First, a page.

Patty Skudlarek strives to be a responsible parent. That's why she says she told her 18-year-old son that if he wants to have sex, not only is she okay with it, but she'd prefer that he do it in the family home.
"I'd rather he … do it here than somewhere else," Skudlarek told "Good Morning America." "With the kids having sex at home, it's a safer environment, because, you know, it's clean … and usually the place they keep the condoms are in their bedroom.
"So then they're close by. And it's just ... an environment they're familiar with, as opposed to a motel, a car or a park, or wherever they're doing it, these days."
Skudlarek isn't alone. The Internet message boards are abuzz, telling the story of a small but growing number of parents who are allowing their teenagers to have sex at home.
Heather Blackmore is aware of the chatter. An article she posted this month about a woman who allows her teenage son to have sex with his girlfriend in his bedroom set off a firestorm, with some accusing the mother of running a "cheap motel."
Blackmore says that was not the woman's intent.
"I think … it was more of the attitude, 'Well, kids are going to do it anyway. Why not make it so that it-- it's in a comfortable, safer environment,' as opposed to in a woods," she said.
Some parents – like Chloe Foreht – say allowing teens to have sex at home ensures they have somewhere to run if anything goes wrong. She allowed her 17-year-old daughter to engage in a sexual relationship with her longtime boyfriend in the family home.
"I was okay with her having sex in my home because of the relationship she was in, because of the teenager that she is … her boyfriend would sleep over probably once a week. And I was comfortable with that," Foreht said.
She joined three other parents of teens to discuss the issue with "Good Morning America" contributor Elisabeth Hasselbeck.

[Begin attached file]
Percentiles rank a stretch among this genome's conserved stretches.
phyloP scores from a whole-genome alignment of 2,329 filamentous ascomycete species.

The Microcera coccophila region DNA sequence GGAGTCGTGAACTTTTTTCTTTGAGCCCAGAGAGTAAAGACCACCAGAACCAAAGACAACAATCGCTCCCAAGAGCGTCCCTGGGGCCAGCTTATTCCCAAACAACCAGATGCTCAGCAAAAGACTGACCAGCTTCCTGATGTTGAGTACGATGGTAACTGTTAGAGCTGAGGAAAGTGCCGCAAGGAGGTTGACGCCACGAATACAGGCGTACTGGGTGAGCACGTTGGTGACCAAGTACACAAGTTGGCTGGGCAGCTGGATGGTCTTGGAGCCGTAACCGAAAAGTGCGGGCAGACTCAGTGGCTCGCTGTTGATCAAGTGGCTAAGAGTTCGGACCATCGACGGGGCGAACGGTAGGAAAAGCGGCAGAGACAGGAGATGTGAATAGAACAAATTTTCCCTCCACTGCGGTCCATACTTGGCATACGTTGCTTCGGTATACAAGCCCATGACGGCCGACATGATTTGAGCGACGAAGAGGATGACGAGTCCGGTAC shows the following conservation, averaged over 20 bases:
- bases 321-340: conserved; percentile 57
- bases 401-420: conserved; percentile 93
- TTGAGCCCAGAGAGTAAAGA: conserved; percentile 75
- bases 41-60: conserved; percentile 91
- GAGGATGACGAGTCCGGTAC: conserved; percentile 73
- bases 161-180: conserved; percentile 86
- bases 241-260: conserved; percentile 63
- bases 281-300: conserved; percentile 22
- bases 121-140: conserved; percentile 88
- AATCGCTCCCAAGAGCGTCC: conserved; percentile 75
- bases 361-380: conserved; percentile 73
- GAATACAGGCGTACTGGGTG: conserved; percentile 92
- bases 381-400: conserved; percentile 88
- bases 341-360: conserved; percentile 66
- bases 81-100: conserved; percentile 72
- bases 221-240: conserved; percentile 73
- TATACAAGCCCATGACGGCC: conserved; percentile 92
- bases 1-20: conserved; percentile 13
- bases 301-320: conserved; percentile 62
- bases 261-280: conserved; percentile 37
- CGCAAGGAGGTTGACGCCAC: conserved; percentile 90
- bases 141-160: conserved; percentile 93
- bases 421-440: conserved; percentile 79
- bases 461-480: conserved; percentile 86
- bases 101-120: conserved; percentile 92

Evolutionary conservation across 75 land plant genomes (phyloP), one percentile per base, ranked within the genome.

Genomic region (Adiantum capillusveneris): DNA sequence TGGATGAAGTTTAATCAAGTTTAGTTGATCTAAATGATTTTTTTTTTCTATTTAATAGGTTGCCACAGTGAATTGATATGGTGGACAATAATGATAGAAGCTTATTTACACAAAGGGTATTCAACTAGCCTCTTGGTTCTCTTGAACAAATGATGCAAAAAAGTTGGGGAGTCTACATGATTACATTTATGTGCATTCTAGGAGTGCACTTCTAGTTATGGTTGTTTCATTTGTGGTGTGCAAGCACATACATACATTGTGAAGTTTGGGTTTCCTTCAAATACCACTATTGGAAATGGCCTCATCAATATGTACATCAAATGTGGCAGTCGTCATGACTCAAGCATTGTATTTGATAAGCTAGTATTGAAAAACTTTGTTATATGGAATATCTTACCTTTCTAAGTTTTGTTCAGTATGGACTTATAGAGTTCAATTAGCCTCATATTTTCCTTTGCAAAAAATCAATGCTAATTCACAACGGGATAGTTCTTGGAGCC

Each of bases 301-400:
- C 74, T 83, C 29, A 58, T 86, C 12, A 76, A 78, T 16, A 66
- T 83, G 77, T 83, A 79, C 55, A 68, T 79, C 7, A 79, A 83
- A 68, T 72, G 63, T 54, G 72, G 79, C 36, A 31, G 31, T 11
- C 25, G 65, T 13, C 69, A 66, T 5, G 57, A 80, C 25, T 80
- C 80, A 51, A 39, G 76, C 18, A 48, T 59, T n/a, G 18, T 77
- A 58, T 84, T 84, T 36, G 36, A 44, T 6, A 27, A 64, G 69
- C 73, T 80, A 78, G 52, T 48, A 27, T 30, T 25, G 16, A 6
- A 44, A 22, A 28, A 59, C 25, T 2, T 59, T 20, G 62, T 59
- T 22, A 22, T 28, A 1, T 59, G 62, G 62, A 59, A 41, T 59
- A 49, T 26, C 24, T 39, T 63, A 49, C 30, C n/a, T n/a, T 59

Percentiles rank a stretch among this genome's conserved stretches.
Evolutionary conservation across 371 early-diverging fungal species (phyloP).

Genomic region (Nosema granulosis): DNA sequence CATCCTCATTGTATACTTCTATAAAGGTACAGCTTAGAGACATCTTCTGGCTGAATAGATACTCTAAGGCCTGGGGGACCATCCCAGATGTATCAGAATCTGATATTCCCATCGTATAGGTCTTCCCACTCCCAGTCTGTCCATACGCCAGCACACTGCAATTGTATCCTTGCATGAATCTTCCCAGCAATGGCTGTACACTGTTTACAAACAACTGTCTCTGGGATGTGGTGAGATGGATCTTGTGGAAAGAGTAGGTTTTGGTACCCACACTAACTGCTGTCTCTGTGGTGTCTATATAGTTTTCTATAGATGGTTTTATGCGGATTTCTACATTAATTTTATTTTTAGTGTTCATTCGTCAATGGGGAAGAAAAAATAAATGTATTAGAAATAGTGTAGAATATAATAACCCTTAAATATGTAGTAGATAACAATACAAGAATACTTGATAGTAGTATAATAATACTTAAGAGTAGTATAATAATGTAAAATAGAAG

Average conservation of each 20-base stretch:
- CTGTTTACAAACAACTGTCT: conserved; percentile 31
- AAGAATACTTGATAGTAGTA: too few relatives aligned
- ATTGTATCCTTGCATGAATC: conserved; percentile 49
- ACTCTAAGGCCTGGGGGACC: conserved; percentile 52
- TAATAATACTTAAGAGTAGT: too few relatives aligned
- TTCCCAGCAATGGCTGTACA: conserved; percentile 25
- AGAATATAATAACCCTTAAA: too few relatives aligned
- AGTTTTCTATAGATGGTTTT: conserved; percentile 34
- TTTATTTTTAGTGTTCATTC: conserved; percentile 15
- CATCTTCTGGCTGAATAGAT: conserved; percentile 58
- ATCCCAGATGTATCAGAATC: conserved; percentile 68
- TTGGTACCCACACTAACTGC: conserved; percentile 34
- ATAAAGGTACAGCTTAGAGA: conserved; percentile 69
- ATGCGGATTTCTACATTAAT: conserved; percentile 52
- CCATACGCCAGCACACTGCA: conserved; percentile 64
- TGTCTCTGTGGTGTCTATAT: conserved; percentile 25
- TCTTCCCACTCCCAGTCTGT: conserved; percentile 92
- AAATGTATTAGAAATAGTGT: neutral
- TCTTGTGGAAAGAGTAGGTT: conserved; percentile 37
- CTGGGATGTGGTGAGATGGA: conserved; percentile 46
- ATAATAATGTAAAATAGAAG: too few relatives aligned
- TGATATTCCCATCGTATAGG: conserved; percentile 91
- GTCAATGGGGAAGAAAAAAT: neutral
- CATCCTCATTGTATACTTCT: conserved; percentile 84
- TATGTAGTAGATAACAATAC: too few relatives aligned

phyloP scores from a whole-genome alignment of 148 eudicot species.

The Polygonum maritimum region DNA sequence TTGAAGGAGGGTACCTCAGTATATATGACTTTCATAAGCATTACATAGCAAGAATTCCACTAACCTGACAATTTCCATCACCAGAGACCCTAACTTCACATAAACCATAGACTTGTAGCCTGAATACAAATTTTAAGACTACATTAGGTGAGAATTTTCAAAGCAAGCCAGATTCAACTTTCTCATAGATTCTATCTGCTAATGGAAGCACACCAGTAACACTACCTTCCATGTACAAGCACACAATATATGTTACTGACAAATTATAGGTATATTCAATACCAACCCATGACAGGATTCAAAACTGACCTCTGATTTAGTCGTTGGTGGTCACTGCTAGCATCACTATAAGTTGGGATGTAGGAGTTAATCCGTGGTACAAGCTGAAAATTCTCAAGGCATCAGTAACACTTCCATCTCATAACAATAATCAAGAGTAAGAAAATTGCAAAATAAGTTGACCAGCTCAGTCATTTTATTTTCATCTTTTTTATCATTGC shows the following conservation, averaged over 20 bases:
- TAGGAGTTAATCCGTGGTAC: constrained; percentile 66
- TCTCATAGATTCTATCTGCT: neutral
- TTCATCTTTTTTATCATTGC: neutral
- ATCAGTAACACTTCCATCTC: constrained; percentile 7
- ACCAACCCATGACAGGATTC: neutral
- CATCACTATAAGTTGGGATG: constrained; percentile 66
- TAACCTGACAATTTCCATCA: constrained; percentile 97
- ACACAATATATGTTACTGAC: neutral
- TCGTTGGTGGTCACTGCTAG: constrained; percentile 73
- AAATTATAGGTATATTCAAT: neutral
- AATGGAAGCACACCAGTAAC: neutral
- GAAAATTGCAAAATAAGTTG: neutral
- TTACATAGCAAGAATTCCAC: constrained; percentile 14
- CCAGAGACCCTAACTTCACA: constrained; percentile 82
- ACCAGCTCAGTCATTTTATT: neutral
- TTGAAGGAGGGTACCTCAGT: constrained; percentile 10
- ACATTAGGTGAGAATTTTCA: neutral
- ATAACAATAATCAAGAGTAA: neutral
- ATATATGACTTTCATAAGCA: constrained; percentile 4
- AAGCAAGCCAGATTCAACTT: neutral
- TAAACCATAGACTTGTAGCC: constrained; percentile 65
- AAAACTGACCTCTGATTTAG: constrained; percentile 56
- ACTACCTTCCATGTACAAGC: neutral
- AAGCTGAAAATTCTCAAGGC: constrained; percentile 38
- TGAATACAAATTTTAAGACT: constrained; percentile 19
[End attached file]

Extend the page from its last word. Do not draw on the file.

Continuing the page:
Ritchie Steinmann, the father of two teens, was against the idea.
"I draw the assimilation between sex in the home and drinking … You don't drink in my home. You know, you don't bring home a girl or a boy, you know, and close the door and run around in my home. You know, it's the decency and sanctity of what we call home," he said.
" I think that they're really completely different issues. And I think that, you know, my daughter … does have respect for our home."
She also said she believed that hidden sex could be more risky.
"If they're having it outside the home … who knows who they're having it with? You know, it's -- there's a bigger chance, I think, of less safe sex, maybe more different partners. You know, not understanding that it is something that is okay if you're doing it with somebody you really care about and you want to do it and, you know, you're not all drunk at a party."
Some of the panelists seemed to long for earlier times when teens would steal away to have sex in the back seat of cars.
"I'm not sure that I personally would feel comfortable being at home knowing that my teenager is having sex in the next room," Carolyn Meyer-Wartels, who has two teens, said, laughing. "And I think that parents do need to create boundaries in the home and say things like, 'I don't think you're ready to be doing this. I don't think you're ready to be doing this here or anywhere, for that matter. '"
Steinmann worried other about consequences.